AHEAD of his first major speech as chancellor at the Conservative Party Conference, Phillip Hammond is being urged to overhaul the way tax policy is made in the UK.
The Institute for Government (IfG), Institute for Fiscal Studies (IFS) and Chartered Institute of Taxation (CIOT) have written to Hammond listing immediate changes they believe will improve and simply the making of tax policy.
Bill Dodwell, president, CIOT, said: “Good tax policy comes from an open, consultative process in which all those affected have a voice, and early enough for the policy development process to be meaningful. The reforms we suggest would help achieve this.”
The changes included returning to a single annual fiscal event, to stop Autumn Statements becoming second Budgets. As well as starting the consultation for tax changes earlier, to avoid costly errors and embarrassing U-turns.
Paul Johnson, director, IFS, said: “Nearly £4 in every £10 earned in the economy is taken in tax, so how the tax system works matters enormously to us all. The current system is not fit for purpose. Too many changes are sprung on the country with too little sense of direction, consultation or evaluation.”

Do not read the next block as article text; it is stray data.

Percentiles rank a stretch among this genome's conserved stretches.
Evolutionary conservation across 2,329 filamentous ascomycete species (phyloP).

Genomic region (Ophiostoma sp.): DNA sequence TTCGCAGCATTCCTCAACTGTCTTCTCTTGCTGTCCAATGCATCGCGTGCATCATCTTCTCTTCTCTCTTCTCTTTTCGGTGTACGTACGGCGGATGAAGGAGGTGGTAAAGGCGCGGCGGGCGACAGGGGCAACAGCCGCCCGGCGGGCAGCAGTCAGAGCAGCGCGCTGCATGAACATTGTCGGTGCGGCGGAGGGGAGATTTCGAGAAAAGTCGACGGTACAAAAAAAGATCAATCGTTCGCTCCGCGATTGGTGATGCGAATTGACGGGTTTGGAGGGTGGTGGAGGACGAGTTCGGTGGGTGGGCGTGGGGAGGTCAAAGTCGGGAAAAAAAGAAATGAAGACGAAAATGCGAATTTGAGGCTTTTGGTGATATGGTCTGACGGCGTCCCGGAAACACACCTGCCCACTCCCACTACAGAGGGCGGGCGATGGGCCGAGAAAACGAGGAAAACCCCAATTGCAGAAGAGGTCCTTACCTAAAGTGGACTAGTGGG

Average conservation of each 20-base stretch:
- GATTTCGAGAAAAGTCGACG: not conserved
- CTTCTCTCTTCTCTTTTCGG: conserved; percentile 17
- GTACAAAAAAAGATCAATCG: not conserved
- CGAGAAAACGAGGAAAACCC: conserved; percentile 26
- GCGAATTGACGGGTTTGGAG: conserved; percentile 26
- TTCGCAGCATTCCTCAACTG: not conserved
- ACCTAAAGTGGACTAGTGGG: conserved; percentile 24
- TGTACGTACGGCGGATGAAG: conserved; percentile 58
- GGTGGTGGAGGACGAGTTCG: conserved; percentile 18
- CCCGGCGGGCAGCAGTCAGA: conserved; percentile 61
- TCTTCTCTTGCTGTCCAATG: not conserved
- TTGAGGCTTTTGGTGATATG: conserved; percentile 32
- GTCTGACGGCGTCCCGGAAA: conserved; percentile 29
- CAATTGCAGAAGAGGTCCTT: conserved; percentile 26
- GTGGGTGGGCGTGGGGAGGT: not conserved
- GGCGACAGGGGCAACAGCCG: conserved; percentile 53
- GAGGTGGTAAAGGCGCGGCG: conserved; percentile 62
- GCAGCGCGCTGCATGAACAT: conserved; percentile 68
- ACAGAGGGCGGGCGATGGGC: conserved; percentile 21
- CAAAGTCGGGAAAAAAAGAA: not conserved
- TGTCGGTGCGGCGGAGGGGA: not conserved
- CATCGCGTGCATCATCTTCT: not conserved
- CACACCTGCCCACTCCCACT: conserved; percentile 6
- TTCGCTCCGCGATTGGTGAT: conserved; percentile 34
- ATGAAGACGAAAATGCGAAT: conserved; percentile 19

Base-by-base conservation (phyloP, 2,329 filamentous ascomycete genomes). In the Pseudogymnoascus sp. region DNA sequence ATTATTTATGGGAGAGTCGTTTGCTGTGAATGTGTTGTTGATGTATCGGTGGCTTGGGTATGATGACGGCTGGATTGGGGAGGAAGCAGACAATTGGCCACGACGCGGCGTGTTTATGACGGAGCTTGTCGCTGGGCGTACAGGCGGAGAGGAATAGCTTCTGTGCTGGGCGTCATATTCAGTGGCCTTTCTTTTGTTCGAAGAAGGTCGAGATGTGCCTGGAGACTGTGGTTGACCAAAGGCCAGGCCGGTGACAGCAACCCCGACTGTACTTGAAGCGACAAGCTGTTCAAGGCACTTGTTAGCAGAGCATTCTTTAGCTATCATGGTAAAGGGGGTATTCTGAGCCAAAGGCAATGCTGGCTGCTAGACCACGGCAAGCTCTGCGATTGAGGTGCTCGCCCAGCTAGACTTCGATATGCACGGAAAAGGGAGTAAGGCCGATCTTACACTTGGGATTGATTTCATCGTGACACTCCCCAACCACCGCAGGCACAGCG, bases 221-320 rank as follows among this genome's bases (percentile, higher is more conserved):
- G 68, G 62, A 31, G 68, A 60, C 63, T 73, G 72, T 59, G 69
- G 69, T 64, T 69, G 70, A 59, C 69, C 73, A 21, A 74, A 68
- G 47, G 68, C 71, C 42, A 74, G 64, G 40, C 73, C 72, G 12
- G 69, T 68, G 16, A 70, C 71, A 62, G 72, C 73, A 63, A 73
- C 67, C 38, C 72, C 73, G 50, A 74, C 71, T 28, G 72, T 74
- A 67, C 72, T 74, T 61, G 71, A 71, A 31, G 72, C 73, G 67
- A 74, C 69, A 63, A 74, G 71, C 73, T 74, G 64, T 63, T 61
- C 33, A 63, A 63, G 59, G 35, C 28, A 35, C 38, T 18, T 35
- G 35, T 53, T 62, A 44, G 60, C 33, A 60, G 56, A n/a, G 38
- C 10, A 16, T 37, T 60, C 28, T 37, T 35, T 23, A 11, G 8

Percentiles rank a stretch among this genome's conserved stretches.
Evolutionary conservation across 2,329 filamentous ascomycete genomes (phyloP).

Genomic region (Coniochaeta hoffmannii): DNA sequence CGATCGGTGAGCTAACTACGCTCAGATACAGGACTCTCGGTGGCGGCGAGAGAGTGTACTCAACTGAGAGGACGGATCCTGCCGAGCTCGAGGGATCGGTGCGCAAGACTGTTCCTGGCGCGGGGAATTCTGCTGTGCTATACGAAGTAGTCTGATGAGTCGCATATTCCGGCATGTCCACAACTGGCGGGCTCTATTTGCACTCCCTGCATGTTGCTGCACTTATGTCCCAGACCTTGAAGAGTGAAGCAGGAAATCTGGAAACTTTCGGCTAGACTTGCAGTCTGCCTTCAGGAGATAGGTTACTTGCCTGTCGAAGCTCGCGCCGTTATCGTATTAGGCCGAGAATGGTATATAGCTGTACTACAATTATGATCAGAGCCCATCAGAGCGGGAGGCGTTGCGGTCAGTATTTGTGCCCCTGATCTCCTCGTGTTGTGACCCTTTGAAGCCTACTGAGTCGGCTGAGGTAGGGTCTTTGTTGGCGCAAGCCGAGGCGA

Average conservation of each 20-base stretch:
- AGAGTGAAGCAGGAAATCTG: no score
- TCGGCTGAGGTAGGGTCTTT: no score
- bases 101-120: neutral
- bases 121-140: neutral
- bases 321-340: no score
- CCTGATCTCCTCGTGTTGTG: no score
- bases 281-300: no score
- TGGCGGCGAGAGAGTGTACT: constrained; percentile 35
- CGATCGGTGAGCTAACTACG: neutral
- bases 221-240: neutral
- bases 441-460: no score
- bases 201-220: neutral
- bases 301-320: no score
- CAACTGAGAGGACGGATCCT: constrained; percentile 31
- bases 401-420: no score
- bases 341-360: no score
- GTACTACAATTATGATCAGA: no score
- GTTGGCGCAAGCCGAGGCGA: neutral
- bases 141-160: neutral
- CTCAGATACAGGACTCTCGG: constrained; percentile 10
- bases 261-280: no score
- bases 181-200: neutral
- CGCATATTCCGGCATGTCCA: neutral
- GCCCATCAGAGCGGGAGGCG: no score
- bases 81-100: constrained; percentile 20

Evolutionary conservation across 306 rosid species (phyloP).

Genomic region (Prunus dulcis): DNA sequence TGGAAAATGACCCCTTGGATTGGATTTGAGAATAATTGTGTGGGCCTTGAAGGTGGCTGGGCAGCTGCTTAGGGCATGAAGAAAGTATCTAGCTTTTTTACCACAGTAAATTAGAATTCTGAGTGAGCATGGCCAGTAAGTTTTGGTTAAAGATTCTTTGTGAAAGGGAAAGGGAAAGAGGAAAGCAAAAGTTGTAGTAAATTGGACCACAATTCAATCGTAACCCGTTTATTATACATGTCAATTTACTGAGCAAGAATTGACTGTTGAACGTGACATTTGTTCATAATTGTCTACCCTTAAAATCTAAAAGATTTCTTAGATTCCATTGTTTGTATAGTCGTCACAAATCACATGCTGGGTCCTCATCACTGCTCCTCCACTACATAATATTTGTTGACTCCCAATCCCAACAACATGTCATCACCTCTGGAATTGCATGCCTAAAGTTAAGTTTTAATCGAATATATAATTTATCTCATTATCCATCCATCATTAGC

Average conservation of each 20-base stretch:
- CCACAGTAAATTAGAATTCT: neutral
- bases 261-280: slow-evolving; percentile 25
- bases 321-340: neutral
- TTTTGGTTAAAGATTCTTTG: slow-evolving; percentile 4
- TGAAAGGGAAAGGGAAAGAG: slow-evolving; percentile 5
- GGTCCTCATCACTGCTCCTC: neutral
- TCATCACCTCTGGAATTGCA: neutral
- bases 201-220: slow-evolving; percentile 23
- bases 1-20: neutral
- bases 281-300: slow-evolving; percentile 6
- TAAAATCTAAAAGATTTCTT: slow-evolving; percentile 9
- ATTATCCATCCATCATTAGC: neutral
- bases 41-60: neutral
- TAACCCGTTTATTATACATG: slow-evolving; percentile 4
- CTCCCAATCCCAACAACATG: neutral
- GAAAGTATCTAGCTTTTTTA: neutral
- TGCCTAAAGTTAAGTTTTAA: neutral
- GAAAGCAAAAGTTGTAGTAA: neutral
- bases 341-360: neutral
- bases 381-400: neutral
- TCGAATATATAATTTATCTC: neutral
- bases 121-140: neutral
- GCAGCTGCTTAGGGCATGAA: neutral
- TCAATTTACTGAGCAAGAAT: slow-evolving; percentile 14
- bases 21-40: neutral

Additionally, the changes called for establishing clear guiding principles and priorities, extending the roadmap approach, pointing to a clear direction in areas where individuals and businesses need to plan and make long-term decisions, such as pensions and savings. Finally, preparing the ground for future policy changes through external reviews to open up public debate about the tax system.
Jill Rutter, programme director, IfG, said: “Theresa May said in her leadership campaign that it was time to talk about tax. We agree and we need to discuss how to reform the Budget process to make tax policy fit for post-Brexit Britain. That means clearer direction, fewer surprises, a radical reduction in the number of measures and willingness to engage the public.”
A full report will be published later in the year.